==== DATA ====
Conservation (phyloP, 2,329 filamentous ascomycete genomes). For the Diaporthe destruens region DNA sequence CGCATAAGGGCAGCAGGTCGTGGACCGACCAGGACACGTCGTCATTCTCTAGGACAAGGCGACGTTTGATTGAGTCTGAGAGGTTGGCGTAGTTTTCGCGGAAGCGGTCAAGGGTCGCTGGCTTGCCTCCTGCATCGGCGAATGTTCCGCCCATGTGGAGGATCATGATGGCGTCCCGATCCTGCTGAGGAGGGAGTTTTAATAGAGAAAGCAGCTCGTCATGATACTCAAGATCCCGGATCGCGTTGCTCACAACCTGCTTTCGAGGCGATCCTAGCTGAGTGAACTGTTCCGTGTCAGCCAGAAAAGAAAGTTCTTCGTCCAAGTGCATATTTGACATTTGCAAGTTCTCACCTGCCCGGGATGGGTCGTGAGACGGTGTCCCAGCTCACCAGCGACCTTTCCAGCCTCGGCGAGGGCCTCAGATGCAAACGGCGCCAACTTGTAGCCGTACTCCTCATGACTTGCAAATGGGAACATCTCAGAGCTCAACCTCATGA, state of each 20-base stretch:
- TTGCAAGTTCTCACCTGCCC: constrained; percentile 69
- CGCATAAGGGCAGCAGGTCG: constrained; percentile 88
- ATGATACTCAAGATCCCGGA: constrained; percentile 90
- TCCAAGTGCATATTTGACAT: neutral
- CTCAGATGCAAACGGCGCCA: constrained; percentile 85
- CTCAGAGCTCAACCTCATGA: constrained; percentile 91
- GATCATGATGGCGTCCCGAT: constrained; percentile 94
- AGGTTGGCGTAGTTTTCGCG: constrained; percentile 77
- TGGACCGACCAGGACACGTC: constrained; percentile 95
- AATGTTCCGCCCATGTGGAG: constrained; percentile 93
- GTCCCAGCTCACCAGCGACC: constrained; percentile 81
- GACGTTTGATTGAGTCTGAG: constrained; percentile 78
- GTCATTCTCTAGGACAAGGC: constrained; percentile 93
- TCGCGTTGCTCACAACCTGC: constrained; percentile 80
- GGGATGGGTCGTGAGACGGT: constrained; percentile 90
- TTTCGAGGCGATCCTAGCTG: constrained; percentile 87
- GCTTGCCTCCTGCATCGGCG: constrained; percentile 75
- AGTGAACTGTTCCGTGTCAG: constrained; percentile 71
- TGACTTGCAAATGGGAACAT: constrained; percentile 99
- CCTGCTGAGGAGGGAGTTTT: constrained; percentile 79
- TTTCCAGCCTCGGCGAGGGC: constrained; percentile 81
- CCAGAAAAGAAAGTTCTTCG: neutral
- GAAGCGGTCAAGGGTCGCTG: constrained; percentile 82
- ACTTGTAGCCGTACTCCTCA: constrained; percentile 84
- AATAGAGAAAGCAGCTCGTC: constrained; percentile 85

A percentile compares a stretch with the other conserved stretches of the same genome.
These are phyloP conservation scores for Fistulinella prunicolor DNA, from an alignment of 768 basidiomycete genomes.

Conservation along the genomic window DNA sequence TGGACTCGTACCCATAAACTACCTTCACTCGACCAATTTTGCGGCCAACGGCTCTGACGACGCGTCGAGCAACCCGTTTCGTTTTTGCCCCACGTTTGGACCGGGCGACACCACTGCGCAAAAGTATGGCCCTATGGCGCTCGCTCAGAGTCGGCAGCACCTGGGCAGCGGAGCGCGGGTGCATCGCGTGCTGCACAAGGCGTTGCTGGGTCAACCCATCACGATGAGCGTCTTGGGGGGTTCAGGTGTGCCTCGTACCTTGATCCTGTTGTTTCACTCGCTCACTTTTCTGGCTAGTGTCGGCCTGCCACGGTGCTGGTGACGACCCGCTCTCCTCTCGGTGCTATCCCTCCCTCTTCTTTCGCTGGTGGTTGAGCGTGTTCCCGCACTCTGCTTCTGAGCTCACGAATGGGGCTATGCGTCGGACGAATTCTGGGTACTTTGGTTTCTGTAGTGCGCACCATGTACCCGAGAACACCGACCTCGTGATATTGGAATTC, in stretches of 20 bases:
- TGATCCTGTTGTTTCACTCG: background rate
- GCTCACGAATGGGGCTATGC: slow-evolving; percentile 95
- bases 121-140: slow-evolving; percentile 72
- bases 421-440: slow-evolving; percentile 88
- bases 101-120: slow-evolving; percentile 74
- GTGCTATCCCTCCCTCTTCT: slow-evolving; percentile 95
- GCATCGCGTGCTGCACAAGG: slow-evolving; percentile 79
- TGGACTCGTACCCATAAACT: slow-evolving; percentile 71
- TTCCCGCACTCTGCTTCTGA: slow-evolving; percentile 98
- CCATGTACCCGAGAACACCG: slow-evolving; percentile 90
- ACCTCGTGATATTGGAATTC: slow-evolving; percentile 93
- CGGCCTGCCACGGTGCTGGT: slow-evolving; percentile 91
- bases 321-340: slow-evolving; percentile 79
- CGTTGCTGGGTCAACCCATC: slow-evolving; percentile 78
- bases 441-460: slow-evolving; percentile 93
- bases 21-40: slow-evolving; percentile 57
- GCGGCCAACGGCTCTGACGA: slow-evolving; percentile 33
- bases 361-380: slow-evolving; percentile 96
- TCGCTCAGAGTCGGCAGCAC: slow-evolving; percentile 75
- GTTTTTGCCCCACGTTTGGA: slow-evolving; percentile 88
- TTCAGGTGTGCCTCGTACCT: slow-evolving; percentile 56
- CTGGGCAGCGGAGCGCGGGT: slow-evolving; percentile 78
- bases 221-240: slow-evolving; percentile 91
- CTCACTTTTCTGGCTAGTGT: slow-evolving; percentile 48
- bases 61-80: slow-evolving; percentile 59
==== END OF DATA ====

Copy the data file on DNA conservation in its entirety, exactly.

Conservation (phyloP, 2,329 filamentous ascomycete genomes). For the Diaporthe destruens region DNA sequence CGCATAAGGGCAGCAGGTCGTGGACCGACCAGGACACGTCGTCATTCTCTAGGACAAGGCGACGTTTGATTGAGTCTGAGAGGTTGGCGTAGTTTTCGCGGAAGCGGTCAAGGGTCGCTGGCTTGCCTCCTGCATCGGCGAATGTTCCGCCCATGTGGAGGATCATGATGGCGTCCCGATCCTGCTGAGGAGGGAGTTTTAATAGAGAAAGCAGCTCGTCATGATACTCAAGATCCCGGATCGCGTTGCTCACAACCTGCTTTCGAGGCGATCCTAGCTGAGTGAACTGTTCCGTGTCAGCCAGAAAAGAAAGTTCTTCGTCCAAGTGCATATTTGACATTTGCAAGTTCTCACCTGCCCGGGATGGGTCGTGAGACGGTGTCCCAGCTCACCAGCGACCTTTCCAGCCTCGGCGAGGGCCTCAGATGCAAACGGCGCCAACTTGTAGCCGTACTCCTCATGACTTGCAAATGGGAACATCTCAGAGCTCAACCTCATGA, state of each 20-base stretch:
- TTGCAAGTTCTCACCTGCCC: constrained; percentile 69
- CGCATAAGGGCAGCAGGTCG: constrained; percentile 88
- ATGATACTCAAGATCCCGGA: constrained; percentile 90
- TCCAAGTGCATATTTGACAT: neutral
- CTCAGATGCAAACGGCGCCA: constrained; percentile 85
- CTCAGAGCTCAACCTCATGA: constrained; percentile 91
- GATCATGATGGCGTCCCGAT: constrained; percentile 94
- AGGTTGGCGTAGTTTTCGCG: constrained; percentile 77
- TGGACCGACCAGGACACGTC: constrained; percentile 95
- AATGTTCCGCCCATGTGGAG: constrained; percentile 93
- GTCCCAGCTCACCAGCGACC: constrained; percentile 81
- GACGTTTGATTGAGTCTGAG: constrained; percentile 78
- GTCATTCTCTAGGACAAGGC: constrained; percentile 93
- TCGCGTTGCTCACAACCTGC: constrained; percentile 80
- GGGATGGGTCGTGAGACGGT: constrained; percentile 90
- TTTCGAGGCGATCCTAGCTG: constrained; percentile 87
- GCTTGCCTCCTGCATCGGCG: constrained; percentile 75
- AGTGAACTGTTCCGTGTCAG: constrained; percentile 71
- TGACTTGCAAATGGGAACAT: constrained; percentile 99
- CCTGCTGAGGAGGGAGTTTT: constrained; percentile 79
- TTTCCAGCCTCGGCGAGGGC: constrained; percentile 81
- CCAGAAAAGAAAGTTCTTCG: neutral
- GAAGCGGTCAAGGGTCGCTG: constrained; percentile 82
- ACTTGTAGCCGTACTCCTCA: constrained; percentile 84
- AATAGAGAAAGCAGCTCGTC: constrained; percentile 85

A percentile compares a stretch with the other conserved stretches of the same genome.
These are phyloP conservation scores for Fistulinella prunicolor DNA, from an alignment of 768 basidiomycete genomes.

Conservation along the genomic window DNA sequence TGGACTCGTACCCATAAACTACCTTCACTCGACCAATTTTGCGGCCAACGGCTCTGACGACGCGTCGAGCAACCCGTTTCGTTTTTGCCCCACGTTTGGACCGGGCGACACCACTGCGCAAAAGTATGGCCCTATGGCGCTCGCTCAGAGTCGGCAGCACCTGGGCAGCGGAGCGCGGGTGCATCGCGTGCTGCACAAGGCGTTGCTGGGTCAACCCATCACGATGAGCGTCTTGGGGGGTTCAGGTGTGCCTCGTACCTTGATCCTGTTGTTTCACTCGCTCACTTTTCTGGCTAGTGTCGGCCTGCCACGGTGCTGGTGACGACCCGCTCTCCTCTCGGTGCTATCCCTCCCTCTTCTTTCGCTGGTGGTTGAGCGTGTTCCCGCACTCTGCTTCTGAGCTCACGAATGGGGCTATGCGTCGGACGAATTCTGGGTACTTTGGTTTCTGTAGTGCGCACCATGTACCCGAGAACACCGACCTCGTGATATTGGAATTC, in stretches of 20 bases:
- TGATCCTGTTGTTTCACTCG: background rate
- GCTCACGAATGGGGCTATGC: slow-evolving; percentile 95
- bases 121-140: slow-evolving; percentile 72
- bases 421-440: slow-evolving; percentile 88
- bases 101-120: slow-evolving; percentile 74
- GTGCTATCCCTCCCTCTTCT: slow-evolving; percentile 95
- GCATCGCGTGCTGCACAAGG: slow-evolving; percentile 79
- TGGACTCGTACCCATAAACT: slow-evolving; percentile 71
- TTCCCGCACTCTGCTTCTGA: slow-evolving; percentile 98
- CCATGTACCCGAGAACACCG: slow-evolving; percentile 90
- ACCTCGTGATATTGGAATTC: slow-evolving; percentile 93
- CGGCCTGCCACGGTGCTGGT: slow-evolving; percentile 91
- bases 321-340: slow-evolving; percentile 79
- CGTTGCTGGGTCAACCCATC: slow-evolving; percentile 78
- bases 441-460: slow-evolving; percentile 93
- bases 21-40: slow-evolving; percentile 57
- GCGGCCAACGGCTCTGACGA: slow-evolving; percentile 33
- bases 361-380: slow-evolving; percentile 96
- TCGCTCAGAGTCGGCAGCAC: slow-evolving; percentile 75
- GTTTTTGCCCCACGTTTGGA: slow-evolving; percentile 88
- TTCAGGTGTGCCTCGTACCT: slow-evolving; percentile 56
- CTGGGCAGCGGAGCGCGGGT: slow-evolving; percentile 78
- bases 221-240: slow-evolving; percentile 91
- CTCACTTTTCTGGCTAGTGT: slow-evolving; percentile 48
- bases 61-80: slow-evolving; percentile 59